Friday, August 22, 2014
Inquirer Daily News

Edith Petillo

56/60 Nothing in life has meant more to Edith "Edie" Petillo, 57, than her years as a college student at Immaculata University.

Edith Petillo

Edie Petillo
Edie Petillo

56/60 Nothing in life has meant more to Edith "Edie" Petillo, 57, than her years as a college student at Immaculata University.

"I found I could truly be myself," Petillo said. "Immaculata has impacted everything in my life."

And that would be particularly true when it has come to Petillo's career.

When Petillo graduated, her first job was as an Immaculata college admissions  counselor, and she rose to become associate director for admissions. Her last job, taken after 15 years working for other companies, was also at Immaculata, as director of alumni relations. She'd be there today but for a change in management.

"I still volunteer there and give money," said Petillo, who lives in Wallingford. "They know I loved Immaculata and believed in the product."

Petillo left Immaculata in October 2009 and would like to find another position in college alumni relations, or in a similar field that requires the tending and building of relationships.

"The goal is engagement, so people give money - so they give their time, talent and treasures," Petillo said.

The friends she made as a student, and the networks she built as an Immaculata employee, have led to nearly every job she held.

"It takes sincerity, and integrity and the ability to listen to what they are telling you," Petillo said, talking about her work as an alumni director.

"You have to say, 'How can I help you?' You give them something that can enhance their knowledge and their skills," she said.

"Some of the older ones call and want to talk," she said.

A busy person might be tempted to cut them short, but that's not wise. "Maybe, one day, they might remember that you were nice," she said. "It's all about connecting with people."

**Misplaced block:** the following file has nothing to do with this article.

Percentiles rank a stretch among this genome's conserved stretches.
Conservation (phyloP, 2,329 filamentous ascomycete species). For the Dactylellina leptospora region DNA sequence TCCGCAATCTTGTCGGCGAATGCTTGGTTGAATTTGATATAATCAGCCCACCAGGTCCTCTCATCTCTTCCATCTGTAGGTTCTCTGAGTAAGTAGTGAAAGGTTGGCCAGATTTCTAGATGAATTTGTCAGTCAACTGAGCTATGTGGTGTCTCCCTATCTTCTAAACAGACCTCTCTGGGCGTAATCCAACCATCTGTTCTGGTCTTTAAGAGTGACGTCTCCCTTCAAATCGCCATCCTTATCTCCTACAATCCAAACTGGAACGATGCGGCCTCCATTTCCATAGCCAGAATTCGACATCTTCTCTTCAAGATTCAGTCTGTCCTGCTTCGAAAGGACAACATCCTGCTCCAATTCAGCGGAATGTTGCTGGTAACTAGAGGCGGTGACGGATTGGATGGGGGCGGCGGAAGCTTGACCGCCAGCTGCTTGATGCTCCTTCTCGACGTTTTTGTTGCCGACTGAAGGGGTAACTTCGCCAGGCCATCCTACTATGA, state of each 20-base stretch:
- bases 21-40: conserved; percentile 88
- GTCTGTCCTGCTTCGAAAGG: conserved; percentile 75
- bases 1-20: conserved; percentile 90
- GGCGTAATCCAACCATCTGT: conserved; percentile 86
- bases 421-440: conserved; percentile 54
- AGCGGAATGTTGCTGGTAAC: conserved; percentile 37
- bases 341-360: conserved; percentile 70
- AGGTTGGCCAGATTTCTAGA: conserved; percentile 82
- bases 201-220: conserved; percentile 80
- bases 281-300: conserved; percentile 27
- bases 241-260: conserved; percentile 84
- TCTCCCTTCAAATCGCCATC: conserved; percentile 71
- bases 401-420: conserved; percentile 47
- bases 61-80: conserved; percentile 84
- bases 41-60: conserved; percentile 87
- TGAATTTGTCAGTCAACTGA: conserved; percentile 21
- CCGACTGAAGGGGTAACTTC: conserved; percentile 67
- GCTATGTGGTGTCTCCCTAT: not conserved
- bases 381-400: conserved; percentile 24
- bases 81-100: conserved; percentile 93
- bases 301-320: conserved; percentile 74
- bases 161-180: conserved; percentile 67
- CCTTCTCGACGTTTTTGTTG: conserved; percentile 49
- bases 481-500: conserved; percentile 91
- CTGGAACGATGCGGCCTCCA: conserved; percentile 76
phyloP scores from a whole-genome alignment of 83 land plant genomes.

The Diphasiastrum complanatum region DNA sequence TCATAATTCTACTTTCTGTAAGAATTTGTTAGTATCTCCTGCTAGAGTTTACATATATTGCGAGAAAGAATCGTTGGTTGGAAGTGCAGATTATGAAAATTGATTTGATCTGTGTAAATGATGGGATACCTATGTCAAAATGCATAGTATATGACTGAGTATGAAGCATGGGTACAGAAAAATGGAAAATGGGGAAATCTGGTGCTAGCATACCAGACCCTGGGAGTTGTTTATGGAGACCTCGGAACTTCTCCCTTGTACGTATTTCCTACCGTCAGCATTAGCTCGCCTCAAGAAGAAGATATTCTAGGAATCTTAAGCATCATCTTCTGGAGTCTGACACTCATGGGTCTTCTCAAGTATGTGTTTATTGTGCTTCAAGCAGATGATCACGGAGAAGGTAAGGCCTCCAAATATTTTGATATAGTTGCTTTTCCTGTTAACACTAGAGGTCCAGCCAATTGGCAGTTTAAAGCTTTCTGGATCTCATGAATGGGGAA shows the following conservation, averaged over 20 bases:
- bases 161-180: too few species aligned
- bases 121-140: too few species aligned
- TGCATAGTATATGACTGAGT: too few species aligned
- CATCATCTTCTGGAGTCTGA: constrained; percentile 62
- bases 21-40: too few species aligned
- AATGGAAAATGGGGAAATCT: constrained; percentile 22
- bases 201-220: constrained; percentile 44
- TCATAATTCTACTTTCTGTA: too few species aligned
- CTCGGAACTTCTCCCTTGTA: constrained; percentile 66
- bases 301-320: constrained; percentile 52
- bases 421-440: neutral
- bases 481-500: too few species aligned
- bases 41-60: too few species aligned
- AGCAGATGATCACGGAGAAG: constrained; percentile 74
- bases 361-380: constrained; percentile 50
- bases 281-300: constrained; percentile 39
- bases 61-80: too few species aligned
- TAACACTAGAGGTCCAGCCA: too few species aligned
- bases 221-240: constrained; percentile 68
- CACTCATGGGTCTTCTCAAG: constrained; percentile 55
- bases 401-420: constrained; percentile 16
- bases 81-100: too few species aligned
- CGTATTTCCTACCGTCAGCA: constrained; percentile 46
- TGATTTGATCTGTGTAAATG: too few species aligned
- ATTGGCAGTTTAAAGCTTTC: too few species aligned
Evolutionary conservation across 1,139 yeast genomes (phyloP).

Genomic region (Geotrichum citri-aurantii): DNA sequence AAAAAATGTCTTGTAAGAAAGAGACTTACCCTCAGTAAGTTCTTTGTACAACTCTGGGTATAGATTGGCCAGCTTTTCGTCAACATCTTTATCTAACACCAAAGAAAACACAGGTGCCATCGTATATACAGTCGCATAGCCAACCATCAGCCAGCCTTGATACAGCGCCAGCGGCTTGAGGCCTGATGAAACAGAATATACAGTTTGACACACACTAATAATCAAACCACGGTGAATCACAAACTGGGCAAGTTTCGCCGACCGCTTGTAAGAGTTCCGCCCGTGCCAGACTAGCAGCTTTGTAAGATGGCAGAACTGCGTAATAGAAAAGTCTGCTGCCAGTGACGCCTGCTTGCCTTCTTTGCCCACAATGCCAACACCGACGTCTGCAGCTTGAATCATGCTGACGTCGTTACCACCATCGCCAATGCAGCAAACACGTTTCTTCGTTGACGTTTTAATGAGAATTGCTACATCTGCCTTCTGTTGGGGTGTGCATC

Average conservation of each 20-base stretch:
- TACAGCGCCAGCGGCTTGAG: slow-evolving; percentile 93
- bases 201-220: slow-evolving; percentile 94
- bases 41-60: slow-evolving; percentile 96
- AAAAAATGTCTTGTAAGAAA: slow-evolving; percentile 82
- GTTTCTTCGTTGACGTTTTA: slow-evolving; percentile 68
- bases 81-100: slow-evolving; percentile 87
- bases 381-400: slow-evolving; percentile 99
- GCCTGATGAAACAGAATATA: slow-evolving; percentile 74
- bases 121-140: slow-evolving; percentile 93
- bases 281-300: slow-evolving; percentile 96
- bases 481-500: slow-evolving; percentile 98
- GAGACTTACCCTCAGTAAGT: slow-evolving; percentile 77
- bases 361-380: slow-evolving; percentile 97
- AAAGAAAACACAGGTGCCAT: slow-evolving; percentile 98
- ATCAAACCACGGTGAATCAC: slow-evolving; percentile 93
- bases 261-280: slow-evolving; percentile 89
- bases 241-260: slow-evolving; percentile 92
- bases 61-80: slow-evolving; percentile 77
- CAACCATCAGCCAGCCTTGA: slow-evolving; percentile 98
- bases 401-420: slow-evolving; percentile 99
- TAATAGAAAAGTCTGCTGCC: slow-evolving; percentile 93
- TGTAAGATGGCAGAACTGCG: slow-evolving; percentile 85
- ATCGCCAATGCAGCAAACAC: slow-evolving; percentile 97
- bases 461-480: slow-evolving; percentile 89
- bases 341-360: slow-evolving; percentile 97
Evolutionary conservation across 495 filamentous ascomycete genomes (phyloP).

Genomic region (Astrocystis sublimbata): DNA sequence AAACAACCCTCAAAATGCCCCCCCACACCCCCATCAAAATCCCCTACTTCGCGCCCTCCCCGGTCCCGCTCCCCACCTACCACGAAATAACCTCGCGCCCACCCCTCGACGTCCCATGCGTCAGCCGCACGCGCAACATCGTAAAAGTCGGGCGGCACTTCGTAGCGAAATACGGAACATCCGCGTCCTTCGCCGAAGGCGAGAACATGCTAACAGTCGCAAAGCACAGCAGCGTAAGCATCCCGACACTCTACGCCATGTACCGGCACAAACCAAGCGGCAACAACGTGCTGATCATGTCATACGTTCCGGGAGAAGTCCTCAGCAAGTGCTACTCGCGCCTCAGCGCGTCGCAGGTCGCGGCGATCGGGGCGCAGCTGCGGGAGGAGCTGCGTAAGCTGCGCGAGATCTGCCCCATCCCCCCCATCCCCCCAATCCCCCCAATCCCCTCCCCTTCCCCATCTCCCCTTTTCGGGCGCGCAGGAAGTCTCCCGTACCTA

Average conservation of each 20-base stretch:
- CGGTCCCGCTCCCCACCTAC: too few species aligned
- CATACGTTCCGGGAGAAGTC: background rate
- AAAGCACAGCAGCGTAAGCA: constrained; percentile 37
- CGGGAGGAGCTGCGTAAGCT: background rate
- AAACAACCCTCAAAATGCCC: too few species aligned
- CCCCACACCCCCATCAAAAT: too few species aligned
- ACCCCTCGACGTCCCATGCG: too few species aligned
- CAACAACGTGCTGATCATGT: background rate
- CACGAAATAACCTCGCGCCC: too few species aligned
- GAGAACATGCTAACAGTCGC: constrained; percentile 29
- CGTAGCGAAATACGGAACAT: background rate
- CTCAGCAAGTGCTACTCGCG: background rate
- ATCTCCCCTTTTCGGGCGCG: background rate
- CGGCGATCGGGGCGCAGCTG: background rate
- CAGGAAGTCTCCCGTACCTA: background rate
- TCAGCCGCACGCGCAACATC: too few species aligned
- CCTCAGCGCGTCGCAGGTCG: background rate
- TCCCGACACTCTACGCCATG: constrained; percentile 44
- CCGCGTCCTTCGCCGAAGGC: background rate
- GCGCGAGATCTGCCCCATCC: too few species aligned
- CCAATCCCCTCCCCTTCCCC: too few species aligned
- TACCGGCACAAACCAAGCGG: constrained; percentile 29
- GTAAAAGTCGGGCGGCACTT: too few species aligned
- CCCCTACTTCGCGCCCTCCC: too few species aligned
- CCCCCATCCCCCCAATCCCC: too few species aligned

Connections, of course, are key to finding a job, and Petillo, a great believer in the power of relationships, sees her life as proof of the principle.

Financially, Petillo continues to rely on unemployment benefits. "They are a lifeline," she said. It helps that she lives with her elderly mother.

Update: As of December 2011, Petillo is still looking for work.

  • EdithPetillo
  • Hometown: Wallingford.
  • Profession: Alumni director.
  • Experience: Built up alumni chapters;
    raised money; volunteered as adviser
    to graduating classes.
  • Education: Villanova - courses
    in elementary ed guidance counseling
    .
  • E-mail address: edithpetillo@aol.com
  • Edith Petillo's LinkedIn page

On the job front, her contacts at Immaculata help her with job leads, but, she said, they've given her much more in this challenging period, when self-doubt creeps in and the inevitable depression of joblessness looms.

"They've provided friendship and emotional support," Petillo said. "My friends and colleagues have lifted me up, given me ideas. Their support at this time is invaluable.

"They believe in me."


The Inquirer is not endorsing this individual as a job candidate; potential employers should conduct their own background checks.


Contact staff writer Jane M. Von Bergen at 215-854-2769 or jvonbergen@phillynews.com.

About this blog

Jobbing covers the workplace – employment, unemployment, management, unions, legal issues, labor economics, benefits, work-life balance, workforce development, trends and profiles.

Jane M. Von Bergen writes about workplace issues for the Inquirer.

Married to a photographer she met at her college newspaper, Von Bergen has been a reporter since fourth grade, covering education, government, retailing, courts, marketing and business. “I love the specific detail that tells the story,” she says.

Reach Jane M. at jvonbergen@phillynews.com.

Jane M. Von Bergen Inquirer Staff Writer
Topics: